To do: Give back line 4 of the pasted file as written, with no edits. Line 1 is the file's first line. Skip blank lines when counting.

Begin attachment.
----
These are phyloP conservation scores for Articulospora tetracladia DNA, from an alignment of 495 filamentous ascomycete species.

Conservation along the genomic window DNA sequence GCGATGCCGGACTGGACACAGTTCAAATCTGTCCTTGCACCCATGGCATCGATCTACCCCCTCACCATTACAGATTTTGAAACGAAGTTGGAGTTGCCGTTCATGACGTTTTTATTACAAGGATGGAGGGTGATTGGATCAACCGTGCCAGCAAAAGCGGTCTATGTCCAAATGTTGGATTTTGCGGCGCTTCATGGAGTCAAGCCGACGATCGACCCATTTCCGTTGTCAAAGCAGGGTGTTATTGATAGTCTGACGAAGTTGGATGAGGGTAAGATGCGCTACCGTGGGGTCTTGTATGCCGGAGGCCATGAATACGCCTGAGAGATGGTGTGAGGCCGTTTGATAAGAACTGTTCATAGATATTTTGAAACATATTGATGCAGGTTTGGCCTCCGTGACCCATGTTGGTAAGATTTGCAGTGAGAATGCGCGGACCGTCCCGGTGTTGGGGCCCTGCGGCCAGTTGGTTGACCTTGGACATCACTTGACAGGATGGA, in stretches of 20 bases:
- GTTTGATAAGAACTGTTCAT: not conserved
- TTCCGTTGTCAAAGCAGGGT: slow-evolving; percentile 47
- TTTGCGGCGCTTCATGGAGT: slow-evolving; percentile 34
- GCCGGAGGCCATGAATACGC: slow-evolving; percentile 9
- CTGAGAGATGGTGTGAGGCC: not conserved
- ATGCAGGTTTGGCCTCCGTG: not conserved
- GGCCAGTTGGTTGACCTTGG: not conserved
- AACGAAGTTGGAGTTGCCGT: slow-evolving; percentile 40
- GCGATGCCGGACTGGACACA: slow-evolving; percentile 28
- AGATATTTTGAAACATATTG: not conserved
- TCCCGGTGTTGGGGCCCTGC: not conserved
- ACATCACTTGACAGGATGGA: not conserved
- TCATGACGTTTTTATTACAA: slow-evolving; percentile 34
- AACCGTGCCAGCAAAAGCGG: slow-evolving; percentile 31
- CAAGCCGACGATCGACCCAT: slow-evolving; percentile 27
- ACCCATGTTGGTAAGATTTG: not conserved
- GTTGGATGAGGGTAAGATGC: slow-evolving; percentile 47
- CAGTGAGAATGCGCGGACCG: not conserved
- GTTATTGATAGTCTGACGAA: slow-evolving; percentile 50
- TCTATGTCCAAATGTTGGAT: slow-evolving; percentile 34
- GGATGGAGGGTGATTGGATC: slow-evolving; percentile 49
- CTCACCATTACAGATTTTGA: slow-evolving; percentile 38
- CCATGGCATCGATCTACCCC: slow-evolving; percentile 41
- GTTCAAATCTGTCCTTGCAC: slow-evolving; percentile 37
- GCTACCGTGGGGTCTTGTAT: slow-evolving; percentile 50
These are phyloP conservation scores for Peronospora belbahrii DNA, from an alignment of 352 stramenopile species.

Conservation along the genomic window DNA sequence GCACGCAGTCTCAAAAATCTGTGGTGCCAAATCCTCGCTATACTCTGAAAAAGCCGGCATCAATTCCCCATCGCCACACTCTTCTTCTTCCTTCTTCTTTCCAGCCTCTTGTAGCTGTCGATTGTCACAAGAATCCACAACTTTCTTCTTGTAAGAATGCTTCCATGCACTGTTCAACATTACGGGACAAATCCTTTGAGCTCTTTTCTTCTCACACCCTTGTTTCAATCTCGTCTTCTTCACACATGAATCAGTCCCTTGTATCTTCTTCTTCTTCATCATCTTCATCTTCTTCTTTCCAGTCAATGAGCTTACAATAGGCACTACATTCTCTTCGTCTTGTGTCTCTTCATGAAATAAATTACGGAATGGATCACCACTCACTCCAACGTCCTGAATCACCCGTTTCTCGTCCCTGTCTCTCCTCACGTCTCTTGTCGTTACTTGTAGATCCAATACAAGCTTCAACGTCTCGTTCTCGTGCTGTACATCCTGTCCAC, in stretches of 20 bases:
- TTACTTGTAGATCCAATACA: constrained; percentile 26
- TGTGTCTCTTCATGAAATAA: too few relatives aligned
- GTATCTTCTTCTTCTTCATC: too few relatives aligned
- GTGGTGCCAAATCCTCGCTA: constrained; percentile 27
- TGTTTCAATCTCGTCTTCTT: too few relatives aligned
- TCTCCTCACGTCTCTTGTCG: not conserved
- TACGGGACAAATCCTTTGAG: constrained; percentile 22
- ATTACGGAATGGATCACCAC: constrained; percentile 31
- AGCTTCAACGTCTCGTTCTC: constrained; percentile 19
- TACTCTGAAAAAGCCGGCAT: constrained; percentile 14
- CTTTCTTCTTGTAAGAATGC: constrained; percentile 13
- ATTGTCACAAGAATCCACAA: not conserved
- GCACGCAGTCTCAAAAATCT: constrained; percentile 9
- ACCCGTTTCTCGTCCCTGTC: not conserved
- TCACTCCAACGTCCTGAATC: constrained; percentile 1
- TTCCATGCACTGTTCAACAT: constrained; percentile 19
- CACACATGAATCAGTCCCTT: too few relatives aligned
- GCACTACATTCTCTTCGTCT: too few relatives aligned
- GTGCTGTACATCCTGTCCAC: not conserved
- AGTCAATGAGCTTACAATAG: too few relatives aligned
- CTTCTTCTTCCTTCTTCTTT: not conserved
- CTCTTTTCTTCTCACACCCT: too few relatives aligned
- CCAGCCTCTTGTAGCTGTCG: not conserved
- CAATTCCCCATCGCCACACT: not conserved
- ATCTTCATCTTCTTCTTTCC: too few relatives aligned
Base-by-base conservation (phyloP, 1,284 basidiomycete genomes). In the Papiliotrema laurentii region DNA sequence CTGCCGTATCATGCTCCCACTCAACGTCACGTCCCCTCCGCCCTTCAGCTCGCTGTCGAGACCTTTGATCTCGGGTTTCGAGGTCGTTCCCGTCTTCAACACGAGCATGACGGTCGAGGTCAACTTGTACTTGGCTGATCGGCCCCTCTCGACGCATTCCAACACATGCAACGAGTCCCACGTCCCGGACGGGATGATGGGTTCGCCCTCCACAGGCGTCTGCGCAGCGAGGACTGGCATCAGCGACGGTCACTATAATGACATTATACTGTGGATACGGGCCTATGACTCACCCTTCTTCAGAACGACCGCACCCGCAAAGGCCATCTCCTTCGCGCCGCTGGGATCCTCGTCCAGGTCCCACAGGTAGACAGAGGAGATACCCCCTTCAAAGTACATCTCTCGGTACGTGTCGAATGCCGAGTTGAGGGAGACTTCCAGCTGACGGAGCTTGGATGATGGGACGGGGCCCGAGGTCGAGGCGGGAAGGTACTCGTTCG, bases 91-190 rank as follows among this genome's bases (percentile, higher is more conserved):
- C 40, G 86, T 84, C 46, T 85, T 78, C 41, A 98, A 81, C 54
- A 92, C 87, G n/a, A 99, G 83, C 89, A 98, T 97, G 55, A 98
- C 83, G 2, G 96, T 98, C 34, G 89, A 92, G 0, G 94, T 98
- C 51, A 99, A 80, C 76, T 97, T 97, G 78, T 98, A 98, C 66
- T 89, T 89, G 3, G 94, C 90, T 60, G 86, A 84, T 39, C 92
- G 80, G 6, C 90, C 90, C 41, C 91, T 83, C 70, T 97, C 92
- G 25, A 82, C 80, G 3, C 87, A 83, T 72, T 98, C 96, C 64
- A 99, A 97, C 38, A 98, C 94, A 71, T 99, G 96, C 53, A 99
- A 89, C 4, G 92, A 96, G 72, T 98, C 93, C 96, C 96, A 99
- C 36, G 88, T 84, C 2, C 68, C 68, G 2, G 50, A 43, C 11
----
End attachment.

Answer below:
- TTCCGTTGTCAAAGCAGGGT: slow-evolving; percentile 47